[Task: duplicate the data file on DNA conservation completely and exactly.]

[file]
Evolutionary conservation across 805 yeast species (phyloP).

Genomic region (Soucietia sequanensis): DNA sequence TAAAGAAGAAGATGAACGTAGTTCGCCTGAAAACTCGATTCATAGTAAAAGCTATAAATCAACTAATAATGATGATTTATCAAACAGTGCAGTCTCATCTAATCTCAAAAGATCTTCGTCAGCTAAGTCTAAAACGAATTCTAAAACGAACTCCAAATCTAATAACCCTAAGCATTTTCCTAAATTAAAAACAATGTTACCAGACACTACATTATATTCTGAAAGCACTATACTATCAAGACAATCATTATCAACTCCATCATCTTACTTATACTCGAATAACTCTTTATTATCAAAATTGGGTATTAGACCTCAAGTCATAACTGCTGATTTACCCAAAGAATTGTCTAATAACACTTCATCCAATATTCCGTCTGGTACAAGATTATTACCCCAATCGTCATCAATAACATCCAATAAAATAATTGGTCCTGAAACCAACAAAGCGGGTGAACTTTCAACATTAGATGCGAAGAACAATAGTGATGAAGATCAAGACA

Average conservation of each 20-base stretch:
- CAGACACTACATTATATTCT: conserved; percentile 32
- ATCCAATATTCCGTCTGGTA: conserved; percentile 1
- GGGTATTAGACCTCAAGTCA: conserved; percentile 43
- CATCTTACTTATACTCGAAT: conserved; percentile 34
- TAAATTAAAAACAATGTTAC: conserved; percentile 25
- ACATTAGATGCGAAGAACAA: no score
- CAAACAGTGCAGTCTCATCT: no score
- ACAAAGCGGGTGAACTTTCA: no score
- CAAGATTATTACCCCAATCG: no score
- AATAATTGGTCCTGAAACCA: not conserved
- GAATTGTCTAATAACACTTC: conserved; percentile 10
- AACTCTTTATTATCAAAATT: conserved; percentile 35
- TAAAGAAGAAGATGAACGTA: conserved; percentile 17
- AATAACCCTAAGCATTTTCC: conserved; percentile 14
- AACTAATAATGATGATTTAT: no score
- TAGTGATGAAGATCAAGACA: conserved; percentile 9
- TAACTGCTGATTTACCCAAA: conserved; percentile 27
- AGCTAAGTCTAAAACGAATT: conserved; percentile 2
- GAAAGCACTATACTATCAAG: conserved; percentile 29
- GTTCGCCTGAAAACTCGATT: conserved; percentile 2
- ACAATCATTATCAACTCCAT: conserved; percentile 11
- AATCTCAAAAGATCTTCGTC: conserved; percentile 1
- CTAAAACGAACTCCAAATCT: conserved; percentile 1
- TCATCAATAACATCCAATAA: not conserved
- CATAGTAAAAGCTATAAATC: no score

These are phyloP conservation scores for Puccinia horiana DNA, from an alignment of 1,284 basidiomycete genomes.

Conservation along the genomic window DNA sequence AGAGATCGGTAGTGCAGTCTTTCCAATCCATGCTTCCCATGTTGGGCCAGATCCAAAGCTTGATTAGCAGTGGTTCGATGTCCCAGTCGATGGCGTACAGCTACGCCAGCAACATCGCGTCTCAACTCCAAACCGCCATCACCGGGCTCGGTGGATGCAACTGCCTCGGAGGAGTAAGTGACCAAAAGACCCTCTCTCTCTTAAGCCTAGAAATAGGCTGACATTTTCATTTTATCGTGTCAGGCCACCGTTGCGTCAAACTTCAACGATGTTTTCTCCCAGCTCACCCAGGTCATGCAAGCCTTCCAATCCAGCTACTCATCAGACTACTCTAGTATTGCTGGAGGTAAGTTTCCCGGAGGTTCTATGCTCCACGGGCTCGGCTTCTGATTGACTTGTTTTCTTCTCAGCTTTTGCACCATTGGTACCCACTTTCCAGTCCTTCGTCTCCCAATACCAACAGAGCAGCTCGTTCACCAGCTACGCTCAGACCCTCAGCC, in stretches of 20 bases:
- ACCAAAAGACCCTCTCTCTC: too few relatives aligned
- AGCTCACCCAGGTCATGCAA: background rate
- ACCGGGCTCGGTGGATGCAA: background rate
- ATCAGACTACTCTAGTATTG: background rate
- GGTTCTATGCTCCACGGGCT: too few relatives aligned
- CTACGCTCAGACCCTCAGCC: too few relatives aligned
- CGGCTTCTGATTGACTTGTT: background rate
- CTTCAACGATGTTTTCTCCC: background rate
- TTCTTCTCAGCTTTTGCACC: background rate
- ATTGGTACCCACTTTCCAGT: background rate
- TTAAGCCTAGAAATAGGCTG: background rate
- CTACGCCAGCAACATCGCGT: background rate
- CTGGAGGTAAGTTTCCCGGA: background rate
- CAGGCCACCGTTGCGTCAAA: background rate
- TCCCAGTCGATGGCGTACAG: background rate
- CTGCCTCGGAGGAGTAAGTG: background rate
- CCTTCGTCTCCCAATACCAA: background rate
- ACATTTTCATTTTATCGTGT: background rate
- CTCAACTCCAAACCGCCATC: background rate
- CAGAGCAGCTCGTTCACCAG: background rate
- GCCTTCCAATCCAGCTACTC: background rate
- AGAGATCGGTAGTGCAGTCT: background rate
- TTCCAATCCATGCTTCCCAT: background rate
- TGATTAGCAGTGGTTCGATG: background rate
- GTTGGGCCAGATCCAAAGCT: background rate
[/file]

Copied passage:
Evolutionary conservation across 805 yeast species (phyloP).

Genomic region (Soucietia sequanensis): DNA sequence TAAAGAAGAAGATGAACGTAGTTCGCCTGAAAACTCGATTCATAGTAAAAGCTATAAATCAACTAATAATGATGATTTATCAAACAGTGCAGTCTCATCTAATCTCAAAAGATCTTCGTCAGCTAAGTCTAAAACGAATTCTAAAACGAACTCCAAATCTAATAACCCTAAGCATTTTCCTAAATTAAAAACAATGTTACCAGACACTACATTATATTCTGAAAGCACTATACTATCAAGACAATCATTATCAACTCCATCATCTTACTTATACTCGAATAACTCTTTATTATCAAAATTGGGTATTAGACCTCAAGTCATAACTGCTGATTTACCCAAAGAATTGTCTAATAACACTTCATCCAATATTCCGTCTGGTACAAGATTATTACCCCAATCGTCATCAATAACATCCAATAAAATAATTGGTCCTGAAACCAACAAAGCGGGTGAACTTTCAACATTAGATGCGAAGAACAATAGTGATGAAGATCAAGACA

Average conservation of each 20-base stretch:
- CAGACACTACATTATATTCT: conserved; percentile 32
- ATCCAATATTCCGTCTGGTA: conserved; percentile 1
- GGGTATTAGACCTCAAGTCA: conserved; percentile 43
- CATCTTACTTATACTCGAAT: conserved; percentile 34
- TAAATTAAAAACAATGTTAC: conserved; percentile 25
- ACATTAGATGCGAAGAACAA: no score
- CAAACAGTGCAGTCTCATCT: no score
- ACAAAGCGGGTGAACTTTCA: no score
- CAAGATTATTACCCCAATCG: no score
- AATAATTGGTCCTGAAACCA: not conserved
- GAATTGTCTAATAACACTTC: conserved; percentile 10
- AACTCTTTATTATCAAAATT: conserved; percentile 35
- TAAAGAAGAAGATGAACGTA: conserved; percentile 17
- AATAACCCTAAGCATTTTCC: conserved; percentile 14
- AACTAATAATGATGATTTAT: no score
- TAGTGATGAAGATCAAGACA: conserved; percentile 9
- TAACTGCTGATTTACCCAAA: conserved; percentile 27
- AGCTAAGTCTAAAACGAATT: conserved; percentile 2
- GAAAGCACTATACTATCAAG: conserved; percentile 29
- GTTCGCCTGAAAACTCGATT: conserved; percentile 2
- ACAATCATTATCAACTCCAT: conserved; percentile 11
- AATCTCAAAAGATCTTCGTC: conserved; percentile 1
- CTAAAACGAACTCCAAATCT: conserved; percentile 1
- TCATCAATAACATCCAATAA: not conserved
- CATAGTAAAAGCTATAAATC: no score

These are phyloP conservation scores for Puccinia horiana DNA, from an alignment of 1,284 basidiomycete genomes.

Conservation along the genomic window DNA sequence AGAGATCGGTAGTGCAGTCTTTCCAATCCATGCTTCCCATGTTGGGCCAGATCCAAAGCTTGATTAGCAGTGGTTCGATGTCCCAGTCGATGGCGTACAGCTACGCCAGCAACATCGCGTCTCAACTCCAAACCGCCATCACCGGGCTCGGTGGATGCAACTGCCTCGGAGGAGTAAGTGACCAAAAGACCCTCTCTCTCTTAAGCCTAGAAATAGGCTGACATTTTCATTTTATCGTGTCAGGCCACCGTTGCGTCAAACTTCAACGATGTTTTCTCCCAGCTCACCCAGGTCATGCAAGCCTTCCAATCCAGCTACTCATCAGACTACTCTAGTATTGCTGGAGGTAAGTTTCCCGGAGGTTCTATGCTCCACGGGCTCGGCTTCTGATTGACTTGTTTTCTTCTCAGCTTTTGCACCATTGGTACCCACTTTCCAGTCCTTCGTCTCCCAATACCAACAGAGCAGCTCGTTCACCAGCTACGCTCAGACCCTCAGCC, in stretches of 20 bases:
- ACCAAAAGACCCTCTCTCTC: too few relatives aligned
- AGCTCACCCAGGTCATGCAA: background rate
- ACCGGGCTCGGTGGATGCAA: background rate
- ATCAGACTACTCTAGTATTG: background rate
- GGTTCTATGCTCCACGGGCT: too few relatives aligned
- CTACGCTCAGACCCTCAGCC: too few relatives aligned
- CGGCTTCTGATTGACTTGTT: background rate
- CTTCAACGATGTTTTCTCCC: background rate
- TTCTTCTCAGCTTTTGCACC: background rate
- ATTGGTACCCACTTTCCAGT: background rate
- TTAAGCCTAGAAATAGGCTG: background rate
- CTACGCCAGCAACATCGCGT: background rate
- CTGGAGGTAAGTTTCCCGGA: background rate
- CAGGCCACCGTTGCGTCAAA: background rate
- TCCCAGTCGATGGCGTACAG: background rate
- CTGCCTCGGAGGAGTAAGTG: background rate
- CCTTCGTCTCCCAATACCAA: background rate
- ACATTTTCATTTTATCGTGT: background rate
- CTCAACTCCAAACCGCCATC: background rate
- CAGAGCAGCTCGTTCACCAG: background rate
- GCCTTCCAATCCAGCTACTC: background rate
- AGAGATCGGTAGTGCAGTCT: background rate
- TTCCAATCCATGCTTCCCAT: background rate
- TGATTAGCAGTGGTTCGATG: background rate
- GTTGGGCCAGATCCAAAGCT: background rate